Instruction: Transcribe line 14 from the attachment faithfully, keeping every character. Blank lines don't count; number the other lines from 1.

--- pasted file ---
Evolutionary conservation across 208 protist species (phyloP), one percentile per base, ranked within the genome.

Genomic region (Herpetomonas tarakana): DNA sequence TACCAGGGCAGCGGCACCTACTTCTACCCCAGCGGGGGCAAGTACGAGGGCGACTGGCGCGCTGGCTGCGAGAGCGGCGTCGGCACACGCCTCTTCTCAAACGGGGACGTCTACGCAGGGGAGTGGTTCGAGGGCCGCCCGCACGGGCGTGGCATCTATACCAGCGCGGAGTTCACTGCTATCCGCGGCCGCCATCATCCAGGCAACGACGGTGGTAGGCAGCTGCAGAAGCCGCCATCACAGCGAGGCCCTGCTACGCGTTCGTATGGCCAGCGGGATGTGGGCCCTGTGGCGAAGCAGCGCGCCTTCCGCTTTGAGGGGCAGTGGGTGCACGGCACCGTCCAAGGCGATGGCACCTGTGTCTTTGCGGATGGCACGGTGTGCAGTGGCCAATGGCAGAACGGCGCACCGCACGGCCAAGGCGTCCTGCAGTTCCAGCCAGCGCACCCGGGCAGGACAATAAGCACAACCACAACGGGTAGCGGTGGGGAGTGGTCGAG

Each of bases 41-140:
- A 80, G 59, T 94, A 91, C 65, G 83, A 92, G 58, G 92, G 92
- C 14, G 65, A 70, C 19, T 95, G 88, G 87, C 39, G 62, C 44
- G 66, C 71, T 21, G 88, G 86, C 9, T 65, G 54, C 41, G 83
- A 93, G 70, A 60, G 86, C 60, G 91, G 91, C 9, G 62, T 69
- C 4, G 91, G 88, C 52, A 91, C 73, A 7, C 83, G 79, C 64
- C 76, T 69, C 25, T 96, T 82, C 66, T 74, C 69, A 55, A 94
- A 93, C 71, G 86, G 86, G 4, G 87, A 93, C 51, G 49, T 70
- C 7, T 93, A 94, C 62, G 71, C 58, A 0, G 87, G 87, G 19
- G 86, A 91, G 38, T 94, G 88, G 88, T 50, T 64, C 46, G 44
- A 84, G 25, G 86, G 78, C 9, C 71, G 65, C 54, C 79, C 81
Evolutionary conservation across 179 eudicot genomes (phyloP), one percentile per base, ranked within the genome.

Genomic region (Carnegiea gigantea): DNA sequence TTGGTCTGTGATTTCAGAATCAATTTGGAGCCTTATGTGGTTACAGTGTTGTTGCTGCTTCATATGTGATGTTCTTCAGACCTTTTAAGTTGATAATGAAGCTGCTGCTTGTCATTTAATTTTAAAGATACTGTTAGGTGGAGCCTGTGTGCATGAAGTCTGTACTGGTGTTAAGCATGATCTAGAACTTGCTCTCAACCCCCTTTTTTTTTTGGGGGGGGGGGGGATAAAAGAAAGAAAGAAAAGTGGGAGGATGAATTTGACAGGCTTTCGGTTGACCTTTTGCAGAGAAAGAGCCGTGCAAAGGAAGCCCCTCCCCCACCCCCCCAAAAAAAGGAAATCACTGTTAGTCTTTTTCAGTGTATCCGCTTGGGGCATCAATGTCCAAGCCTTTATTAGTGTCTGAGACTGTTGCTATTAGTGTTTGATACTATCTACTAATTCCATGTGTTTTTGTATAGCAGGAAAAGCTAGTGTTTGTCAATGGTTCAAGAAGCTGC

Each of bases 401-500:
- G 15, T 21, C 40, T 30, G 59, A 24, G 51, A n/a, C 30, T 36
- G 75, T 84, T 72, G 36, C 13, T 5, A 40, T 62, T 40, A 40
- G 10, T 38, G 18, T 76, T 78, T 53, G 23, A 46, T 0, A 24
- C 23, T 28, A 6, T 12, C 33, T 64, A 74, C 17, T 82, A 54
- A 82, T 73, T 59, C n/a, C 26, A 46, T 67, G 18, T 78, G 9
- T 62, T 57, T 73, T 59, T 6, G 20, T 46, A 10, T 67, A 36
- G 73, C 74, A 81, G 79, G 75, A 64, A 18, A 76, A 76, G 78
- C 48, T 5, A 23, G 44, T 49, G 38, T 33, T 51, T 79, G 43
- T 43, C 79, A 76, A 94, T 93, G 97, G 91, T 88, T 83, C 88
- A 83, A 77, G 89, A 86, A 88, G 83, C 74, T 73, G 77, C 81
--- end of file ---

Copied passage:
Evolutionary conservation across 179 eudicot genomes (phyloP), one percentile per base, ranked within the genome.